What About the Roads? Boone County Voluntarily Funds and Fixes Infrastructure

Times are harder for many these days. Perhaps that is felt most in small town, rural America. This story of self-reliance and voluntary solution can be traced back to the 1980’s. Boone County Nebraska was affected quite negatively by the farming crisis of the time. Many viewed living a life and raising a family there as an undesirable goal. A large amount of the teenagers and young adults of that time would leave once they got their high school diploma in hand to settle and pursue careers elsewhere across the country.

This left a lot of questions and very few answers for how this county and its small towns would survive future generations if the trend continued. Jay Wolf, a local rancher, recalled a quote he heard from his father, “As my dad used to say, it wasn’t a place you chose to live necessarily.”

Even during these rough times in the 80’s the county showed signs of life by being able to keep the local hospital in town, which today employs the highest number of workers in the area. The hospital continues to steadily grow and succeed. The county began to come back to life in the 90’s when it began a community foundation. They were able to focus the energy from this foundation to help jump-start a community looking for hope. They constructed a brand new fitness center with its main feature being a swimming pool and spin classes that are quite uncommon in rural towns.

By the time the early 00’s rolled around the community was already feeling more optimistic. Local teachers, students, and citizens raised the funds to renovate the town’s historic theater in 2002. That theater is now showing blockbuster films on the weekends and mostly employs local high school students, giving them a sense of pride and community as they begin to enter adulthood.

A handful of years later the town decided the senior citizen center was in desperate need of a renovation. The biggest challenge was finding a way to raise the 2.5 million dollars that were required to pull it off when they had never funded something at even a fraction of the cost. Jay Wolf said about the project, “We had never raised even 250,000 for anything in this town.” That didn’t stop them from trying. Not only did they raise the 2.5 million they needed, they managed to double that once they realized the senior center needed much more help than was thought before.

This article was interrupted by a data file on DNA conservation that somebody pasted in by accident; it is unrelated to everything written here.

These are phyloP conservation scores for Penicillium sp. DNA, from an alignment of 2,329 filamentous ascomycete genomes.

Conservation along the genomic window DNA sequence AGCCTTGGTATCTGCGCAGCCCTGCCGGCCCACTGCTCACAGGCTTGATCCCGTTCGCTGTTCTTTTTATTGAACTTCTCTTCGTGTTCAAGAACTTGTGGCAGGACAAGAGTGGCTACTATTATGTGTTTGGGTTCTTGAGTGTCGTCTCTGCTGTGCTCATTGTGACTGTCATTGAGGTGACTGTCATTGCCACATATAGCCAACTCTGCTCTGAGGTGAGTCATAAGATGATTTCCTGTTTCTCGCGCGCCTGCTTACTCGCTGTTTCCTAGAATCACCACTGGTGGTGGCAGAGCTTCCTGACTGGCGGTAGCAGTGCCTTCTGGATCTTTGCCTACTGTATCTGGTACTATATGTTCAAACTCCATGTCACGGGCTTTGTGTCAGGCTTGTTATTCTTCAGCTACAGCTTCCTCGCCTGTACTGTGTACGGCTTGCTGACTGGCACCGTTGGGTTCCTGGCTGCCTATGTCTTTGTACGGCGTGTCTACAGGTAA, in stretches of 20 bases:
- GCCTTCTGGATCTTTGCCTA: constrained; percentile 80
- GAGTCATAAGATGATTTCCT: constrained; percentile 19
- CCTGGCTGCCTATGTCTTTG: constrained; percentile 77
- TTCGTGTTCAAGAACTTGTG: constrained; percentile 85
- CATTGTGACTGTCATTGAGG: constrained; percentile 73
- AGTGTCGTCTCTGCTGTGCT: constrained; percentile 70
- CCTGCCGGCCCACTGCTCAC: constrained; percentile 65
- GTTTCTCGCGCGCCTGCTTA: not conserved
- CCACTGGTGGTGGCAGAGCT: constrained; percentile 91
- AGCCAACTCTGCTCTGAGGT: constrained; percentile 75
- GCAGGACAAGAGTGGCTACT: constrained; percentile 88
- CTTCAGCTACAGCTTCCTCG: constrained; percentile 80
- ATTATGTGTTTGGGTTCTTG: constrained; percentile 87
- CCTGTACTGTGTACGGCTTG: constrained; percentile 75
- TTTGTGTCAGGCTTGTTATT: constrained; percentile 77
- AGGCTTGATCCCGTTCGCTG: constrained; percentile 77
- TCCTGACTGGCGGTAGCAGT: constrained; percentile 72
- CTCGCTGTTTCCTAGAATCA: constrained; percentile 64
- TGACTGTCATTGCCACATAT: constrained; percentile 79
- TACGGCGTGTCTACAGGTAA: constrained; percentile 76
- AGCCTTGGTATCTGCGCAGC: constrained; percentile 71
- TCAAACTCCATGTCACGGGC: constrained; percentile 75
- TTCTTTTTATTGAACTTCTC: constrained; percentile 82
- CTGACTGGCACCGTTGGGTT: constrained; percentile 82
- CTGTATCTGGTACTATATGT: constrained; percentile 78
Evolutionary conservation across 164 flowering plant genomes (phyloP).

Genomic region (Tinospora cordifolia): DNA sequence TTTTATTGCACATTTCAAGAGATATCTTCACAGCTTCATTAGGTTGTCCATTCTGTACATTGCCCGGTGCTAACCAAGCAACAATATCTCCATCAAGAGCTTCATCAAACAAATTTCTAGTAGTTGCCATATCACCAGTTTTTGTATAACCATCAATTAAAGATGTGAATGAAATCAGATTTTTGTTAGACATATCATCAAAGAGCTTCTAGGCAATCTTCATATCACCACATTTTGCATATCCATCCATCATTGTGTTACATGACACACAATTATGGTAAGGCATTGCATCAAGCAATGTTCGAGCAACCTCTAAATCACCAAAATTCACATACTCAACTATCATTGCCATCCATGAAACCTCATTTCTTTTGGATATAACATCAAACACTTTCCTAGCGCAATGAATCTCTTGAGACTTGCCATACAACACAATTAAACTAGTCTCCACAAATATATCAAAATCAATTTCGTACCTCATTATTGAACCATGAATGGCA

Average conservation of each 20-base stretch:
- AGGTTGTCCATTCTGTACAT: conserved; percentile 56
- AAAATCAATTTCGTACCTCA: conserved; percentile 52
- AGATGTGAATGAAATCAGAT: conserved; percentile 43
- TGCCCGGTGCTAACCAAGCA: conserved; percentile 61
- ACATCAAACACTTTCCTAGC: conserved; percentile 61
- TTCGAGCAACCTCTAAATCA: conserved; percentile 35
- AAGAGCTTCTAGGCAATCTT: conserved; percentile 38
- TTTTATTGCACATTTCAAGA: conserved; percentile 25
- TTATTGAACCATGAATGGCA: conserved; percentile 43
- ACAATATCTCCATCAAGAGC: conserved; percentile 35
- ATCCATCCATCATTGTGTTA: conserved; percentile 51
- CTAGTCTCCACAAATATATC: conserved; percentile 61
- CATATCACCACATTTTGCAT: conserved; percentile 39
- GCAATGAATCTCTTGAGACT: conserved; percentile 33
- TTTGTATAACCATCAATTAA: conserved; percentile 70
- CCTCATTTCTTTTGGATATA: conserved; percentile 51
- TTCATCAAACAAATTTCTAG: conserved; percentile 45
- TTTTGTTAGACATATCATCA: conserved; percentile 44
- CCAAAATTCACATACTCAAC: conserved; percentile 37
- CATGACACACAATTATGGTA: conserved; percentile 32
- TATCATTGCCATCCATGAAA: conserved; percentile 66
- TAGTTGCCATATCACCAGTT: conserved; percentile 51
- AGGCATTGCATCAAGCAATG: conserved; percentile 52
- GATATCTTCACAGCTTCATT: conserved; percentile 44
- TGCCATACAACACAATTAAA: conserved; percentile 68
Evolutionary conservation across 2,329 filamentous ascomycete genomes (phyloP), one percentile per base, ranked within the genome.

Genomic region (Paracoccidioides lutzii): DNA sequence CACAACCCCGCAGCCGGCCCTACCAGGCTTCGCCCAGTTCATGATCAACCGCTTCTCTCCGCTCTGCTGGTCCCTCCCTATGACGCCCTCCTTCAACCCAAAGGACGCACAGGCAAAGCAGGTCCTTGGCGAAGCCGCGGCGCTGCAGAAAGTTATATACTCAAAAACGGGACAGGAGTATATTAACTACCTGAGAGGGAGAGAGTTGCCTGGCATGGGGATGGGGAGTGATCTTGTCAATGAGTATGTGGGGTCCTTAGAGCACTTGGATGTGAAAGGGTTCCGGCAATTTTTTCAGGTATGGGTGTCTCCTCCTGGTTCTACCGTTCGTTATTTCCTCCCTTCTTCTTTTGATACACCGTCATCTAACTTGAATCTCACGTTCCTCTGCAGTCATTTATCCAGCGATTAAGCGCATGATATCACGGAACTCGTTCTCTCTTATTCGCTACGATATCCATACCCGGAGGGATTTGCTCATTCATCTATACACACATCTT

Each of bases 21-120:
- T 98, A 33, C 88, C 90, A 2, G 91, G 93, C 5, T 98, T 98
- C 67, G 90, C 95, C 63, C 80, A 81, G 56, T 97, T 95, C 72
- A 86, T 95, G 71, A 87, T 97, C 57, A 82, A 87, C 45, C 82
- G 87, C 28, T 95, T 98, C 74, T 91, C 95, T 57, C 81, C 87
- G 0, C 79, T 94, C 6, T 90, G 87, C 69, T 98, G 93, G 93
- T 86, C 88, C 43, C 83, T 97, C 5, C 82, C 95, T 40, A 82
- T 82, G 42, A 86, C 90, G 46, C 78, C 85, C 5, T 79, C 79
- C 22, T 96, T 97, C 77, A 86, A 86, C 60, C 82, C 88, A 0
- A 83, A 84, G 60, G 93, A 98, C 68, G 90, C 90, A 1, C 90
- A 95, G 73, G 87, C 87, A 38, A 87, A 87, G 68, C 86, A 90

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Hundreds of attendees from across Nebraska and the region attended a recent cattle show at the Boone County Agriculture & Education Center in Albion. (Photo courtesy of the Boone County Agriculture and Education Center)

The proof was now in the pudding, so to speak. This county can and will survive with the help of its charitable citizens. Not long after fixing the senior center, they fixed up their local public swimming pool. After that, they got a 2-mile-long hiking trail funded and built. With this momentum, the county, and Albion, the main city of the county, has continued to invest in itself through charitable donations. It has found new life, and people now want to live and invest there.

They now proudly have breweries, new restaurants, a beautiful golf course, a renovated hospital, and an overwhelming feeling of optimism that can be felt throughout Albion and Boone County. Lindsay Jarecki who moved to the town with her husband, who began a law practice in his hometown, has noticed big changes in the decade they’ve been there. “It seems like when one person takes a risk, it nudges someone else on the edge and they do it too. So much of this stuff simply wasn’t here when we got here… You can practically feel the confidence building.”